OBJECTIVES: Unrelieved pain is present in a majority of terminal cancer patients. However, the treatment of pain in palliative and hospice care is affected by the lack of validated pain assessment. The goal of this study is to evaluate differences in pain evaluation between terminal cancer patients and physicians and evaluate the pain levels as a survival biomarker.
METHODS: Patients were evaluated every 7 days for a total of 4 assessments. Physicians evaluated patients' pain on a NRS scale after clinical examination, after which the patients completed NRS, QLQ-C15-PAL, and ESAS questionnaires.
RESULTS: On average, physicians minimally underestimated the pain level in patients (3.47 vs. 3.94 on a NRS scale). Pain was overestimated in 28% and underestimated in 46% of the patients. However, half of all underestimation was clinically meaningful, compared to 28% of the overestimation. For patients with the NRS score of 7 or more, pain underestimation was both clinically and statistically significant (5.56 vs. 8.17). Pain ratings exhibited a very mild correlation to survival (up to r=-0.22), limiting their use as a survival biomarker.
DISCUSSION: Although physicians can accurately assess mild pain in terminal cancer patients in the hospice setting, the underestimation of the pain is still clinically significant in almost quarter of the patients and especially pronounced in patients with higher levels of pain and females. Hence, validated pain assessment is a necessity in hospice care, with the choice of pain evaluation tool dependent on patient and physician preference.
PURPOSE: Quality of life is the cornerstone of palliative care, and assessing it requires validated and standardized questionnaires. However, the majority of questionnaires are not tested in a hospice setting. The purpose of this study is to evaluate the quality of life in a hospice using the European Organization for Research and Treatment of Cancer Quality of Life Questionnaire Core 15 for Palliative Care (PAL) (EORTC QLQ-C15-PAL) questionnaire and validating it in Croatian language.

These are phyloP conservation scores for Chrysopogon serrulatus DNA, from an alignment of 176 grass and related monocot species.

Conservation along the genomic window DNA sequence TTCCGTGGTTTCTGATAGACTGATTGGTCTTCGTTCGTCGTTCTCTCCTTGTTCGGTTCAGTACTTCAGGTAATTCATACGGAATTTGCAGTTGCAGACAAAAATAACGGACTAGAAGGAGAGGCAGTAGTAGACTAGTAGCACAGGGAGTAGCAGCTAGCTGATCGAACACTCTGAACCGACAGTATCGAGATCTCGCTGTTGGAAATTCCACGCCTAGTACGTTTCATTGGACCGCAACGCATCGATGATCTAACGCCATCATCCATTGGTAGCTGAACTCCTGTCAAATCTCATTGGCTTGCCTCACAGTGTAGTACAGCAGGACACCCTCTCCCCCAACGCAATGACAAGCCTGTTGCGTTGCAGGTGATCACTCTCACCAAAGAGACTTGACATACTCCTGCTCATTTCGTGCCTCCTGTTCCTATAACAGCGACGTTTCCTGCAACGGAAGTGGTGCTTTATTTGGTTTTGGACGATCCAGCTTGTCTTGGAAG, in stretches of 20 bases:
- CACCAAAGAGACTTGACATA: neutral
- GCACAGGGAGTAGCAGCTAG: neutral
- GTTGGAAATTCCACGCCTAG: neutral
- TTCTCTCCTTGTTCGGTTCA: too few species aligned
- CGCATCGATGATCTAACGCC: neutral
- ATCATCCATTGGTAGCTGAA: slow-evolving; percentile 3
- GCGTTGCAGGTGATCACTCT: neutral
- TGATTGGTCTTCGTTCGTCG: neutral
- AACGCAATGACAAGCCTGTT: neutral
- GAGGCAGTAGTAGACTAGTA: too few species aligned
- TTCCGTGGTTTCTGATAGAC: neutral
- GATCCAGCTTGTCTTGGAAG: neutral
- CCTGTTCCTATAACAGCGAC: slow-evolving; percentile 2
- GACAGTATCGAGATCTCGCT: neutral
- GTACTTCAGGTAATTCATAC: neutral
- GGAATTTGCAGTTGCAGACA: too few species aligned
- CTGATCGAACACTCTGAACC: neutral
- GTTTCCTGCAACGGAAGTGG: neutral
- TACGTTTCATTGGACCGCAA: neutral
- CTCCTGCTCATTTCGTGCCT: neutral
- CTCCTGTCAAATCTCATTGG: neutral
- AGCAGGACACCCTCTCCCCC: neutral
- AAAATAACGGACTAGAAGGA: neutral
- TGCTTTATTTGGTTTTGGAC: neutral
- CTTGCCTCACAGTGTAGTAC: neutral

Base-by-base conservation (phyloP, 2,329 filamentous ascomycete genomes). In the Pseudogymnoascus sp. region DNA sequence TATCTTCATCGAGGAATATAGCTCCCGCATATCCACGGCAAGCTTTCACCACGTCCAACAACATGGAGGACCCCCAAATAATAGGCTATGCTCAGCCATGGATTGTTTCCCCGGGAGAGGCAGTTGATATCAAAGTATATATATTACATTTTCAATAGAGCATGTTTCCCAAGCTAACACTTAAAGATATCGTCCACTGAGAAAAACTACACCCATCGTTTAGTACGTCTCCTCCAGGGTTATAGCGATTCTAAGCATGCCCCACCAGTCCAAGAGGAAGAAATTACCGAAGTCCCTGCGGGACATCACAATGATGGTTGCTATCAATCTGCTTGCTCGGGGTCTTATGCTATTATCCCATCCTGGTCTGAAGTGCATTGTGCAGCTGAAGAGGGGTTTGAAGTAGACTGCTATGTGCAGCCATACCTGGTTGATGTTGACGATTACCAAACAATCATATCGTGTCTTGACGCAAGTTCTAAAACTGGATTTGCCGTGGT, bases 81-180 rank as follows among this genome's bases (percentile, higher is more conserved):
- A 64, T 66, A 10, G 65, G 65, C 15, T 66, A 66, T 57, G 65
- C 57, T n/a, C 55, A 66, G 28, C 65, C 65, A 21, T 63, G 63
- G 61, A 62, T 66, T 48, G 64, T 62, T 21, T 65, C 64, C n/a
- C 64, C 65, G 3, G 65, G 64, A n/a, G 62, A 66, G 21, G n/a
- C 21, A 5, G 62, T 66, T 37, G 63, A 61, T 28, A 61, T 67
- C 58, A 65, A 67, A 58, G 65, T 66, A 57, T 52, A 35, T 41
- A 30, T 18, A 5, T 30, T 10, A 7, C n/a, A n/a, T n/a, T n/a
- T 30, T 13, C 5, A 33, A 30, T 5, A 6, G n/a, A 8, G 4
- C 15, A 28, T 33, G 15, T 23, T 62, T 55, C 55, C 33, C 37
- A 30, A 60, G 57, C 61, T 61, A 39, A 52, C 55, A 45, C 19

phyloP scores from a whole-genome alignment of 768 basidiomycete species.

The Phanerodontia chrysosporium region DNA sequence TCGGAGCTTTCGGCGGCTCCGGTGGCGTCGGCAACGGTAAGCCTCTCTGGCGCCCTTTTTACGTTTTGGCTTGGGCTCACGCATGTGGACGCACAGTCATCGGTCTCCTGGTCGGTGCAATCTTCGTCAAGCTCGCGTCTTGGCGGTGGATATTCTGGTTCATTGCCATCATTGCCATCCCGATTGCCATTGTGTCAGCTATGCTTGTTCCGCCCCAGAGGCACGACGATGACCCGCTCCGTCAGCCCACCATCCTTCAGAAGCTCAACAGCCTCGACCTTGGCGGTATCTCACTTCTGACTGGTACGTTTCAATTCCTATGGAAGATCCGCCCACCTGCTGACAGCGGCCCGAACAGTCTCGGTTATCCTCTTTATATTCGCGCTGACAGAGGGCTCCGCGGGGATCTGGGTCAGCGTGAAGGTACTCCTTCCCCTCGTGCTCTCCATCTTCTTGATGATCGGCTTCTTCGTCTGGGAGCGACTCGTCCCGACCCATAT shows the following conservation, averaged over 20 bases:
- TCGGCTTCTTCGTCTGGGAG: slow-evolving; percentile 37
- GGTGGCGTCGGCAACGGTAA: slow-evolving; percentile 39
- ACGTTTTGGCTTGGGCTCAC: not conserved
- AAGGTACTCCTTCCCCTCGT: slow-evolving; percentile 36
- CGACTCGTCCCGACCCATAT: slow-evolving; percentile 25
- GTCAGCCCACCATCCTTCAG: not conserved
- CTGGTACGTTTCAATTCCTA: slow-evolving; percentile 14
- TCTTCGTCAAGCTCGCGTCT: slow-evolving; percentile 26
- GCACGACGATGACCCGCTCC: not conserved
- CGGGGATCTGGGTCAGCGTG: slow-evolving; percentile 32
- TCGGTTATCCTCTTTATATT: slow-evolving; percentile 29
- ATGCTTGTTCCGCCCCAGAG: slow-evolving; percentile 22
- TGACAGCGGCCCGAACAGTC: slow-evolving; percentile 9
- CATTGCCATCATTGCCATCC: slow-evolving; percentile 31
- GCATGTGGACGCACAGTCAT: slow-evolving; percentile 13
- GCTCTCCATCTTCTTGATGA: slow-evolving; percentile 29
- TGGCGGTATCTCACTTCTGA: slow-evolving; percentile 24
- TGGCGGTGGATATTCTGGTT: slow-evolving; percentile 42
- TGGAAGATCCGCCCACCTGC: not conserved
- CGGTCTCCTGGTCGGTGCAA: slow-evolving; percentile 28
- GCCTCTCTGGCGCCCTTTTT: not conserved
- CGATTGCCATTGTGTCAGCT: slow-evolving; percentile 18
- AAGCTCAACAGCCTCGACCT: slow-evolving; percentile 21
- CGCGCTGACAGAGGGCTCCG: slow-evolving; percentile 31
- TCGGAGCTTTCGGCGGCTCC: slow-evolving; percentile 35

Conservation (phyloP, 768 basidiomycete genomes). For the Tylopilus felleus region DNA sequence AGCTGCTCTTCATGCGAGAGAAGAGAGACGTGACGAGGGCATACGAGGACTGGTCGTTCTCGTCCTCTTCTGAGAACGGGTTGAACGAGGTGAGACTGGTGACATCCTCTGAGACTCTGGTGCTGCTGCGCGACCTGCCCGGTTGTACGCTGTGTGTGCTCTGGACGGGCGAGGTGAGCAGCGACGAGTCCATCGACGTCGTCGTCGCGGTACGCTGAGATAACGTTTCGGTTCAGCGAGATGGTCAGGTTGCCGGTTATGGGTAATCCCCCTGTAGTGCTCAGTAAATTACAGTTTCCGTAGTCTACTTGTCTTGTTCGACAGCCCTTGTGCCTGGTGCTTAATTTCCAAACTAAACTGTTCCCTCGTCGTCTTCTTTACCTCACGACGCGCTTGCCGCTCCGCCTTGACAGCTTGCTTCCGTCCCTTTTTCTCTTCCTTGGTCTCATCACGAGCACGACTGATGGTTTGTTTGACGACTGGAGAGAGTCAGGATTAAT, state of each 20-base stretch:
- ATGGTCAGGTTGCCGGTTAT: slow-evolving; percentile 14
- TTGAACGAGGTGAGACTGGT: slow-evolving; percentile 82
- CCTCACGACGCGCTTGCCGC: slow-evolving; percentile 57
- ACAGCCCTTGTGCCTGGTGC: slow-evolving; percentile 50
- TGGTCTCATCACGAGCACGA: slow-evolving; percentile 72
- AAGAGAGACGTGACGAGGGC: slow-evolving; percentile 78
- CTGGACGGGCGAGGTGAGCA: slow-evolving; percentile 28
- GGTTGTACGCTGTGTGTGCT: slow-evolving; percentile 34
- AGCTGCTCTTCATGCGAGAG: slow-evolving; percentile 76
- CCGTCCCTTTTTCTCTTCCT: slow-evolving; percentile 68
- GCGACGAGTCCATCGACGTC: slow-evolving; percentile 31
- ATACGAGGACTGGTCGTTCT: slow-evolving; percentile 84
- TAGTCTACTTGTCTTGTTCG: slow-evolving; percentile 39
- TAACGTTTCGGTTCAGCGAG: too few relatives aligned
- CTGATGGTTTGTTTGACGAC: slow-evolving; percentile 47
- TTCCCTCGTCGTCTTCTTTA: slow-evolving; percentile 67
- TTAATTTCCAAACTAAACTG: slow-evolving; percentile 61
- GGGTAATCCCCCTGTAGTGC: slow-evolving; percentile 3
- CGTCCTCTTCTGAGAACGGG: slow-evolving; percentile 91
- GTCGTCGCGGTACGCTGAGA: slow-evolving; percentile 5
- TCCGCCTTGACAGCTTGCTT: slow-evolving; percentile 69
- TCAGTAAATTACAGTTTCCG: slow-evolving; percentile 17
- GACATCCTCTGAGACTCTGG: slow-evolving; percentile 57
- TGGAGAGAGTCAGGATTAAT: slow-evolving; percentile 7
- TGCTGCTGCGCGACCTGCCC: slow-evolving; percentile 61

METHODS: The study was conducted prospectively on 151 consecutive patients who were evaluated at the admittance to the hospice and after 7 days. Along with the EORTC QLQ-C15-PAL, both evaluations included the Edmonton Symptom Assessment System (ESAS) and the Palliative Performance Score (PPS) version 2. Cronbach a coefficient was used to test the reliability of multi-item scales, while construct and concurrent validity was tested using the Pearson correlation coefficients. Known-group validity was evaluated using the Student t test.
RESULTS: Physical functioning, pain, and emotional functioning scales all exhibited high reliability on both assessments and met the criteria of Cronbach a =.70, while fatigue scale met the predetermined criteria in the follow-up assessment (a = .90). Adequate validity was also displayed, with the highest correlation coefficients between the EORTC QLQ-C15-PAL and ESAS scales recorded for the corresponding items. The EORTC QLQ-C15-PAL was also able to distinguish patients with different PPS scores, exhibiting excellent clinical validity.
CONCLUSIONS: The EORTC QLQ-C15-PAL can be used successfully in Croatian palliative care. However, inevitable issues such as low retest percentage due to short survival and low physical functioning scores need to be acknowledged in further formulations of quality of life questionnaires specific to hospice care.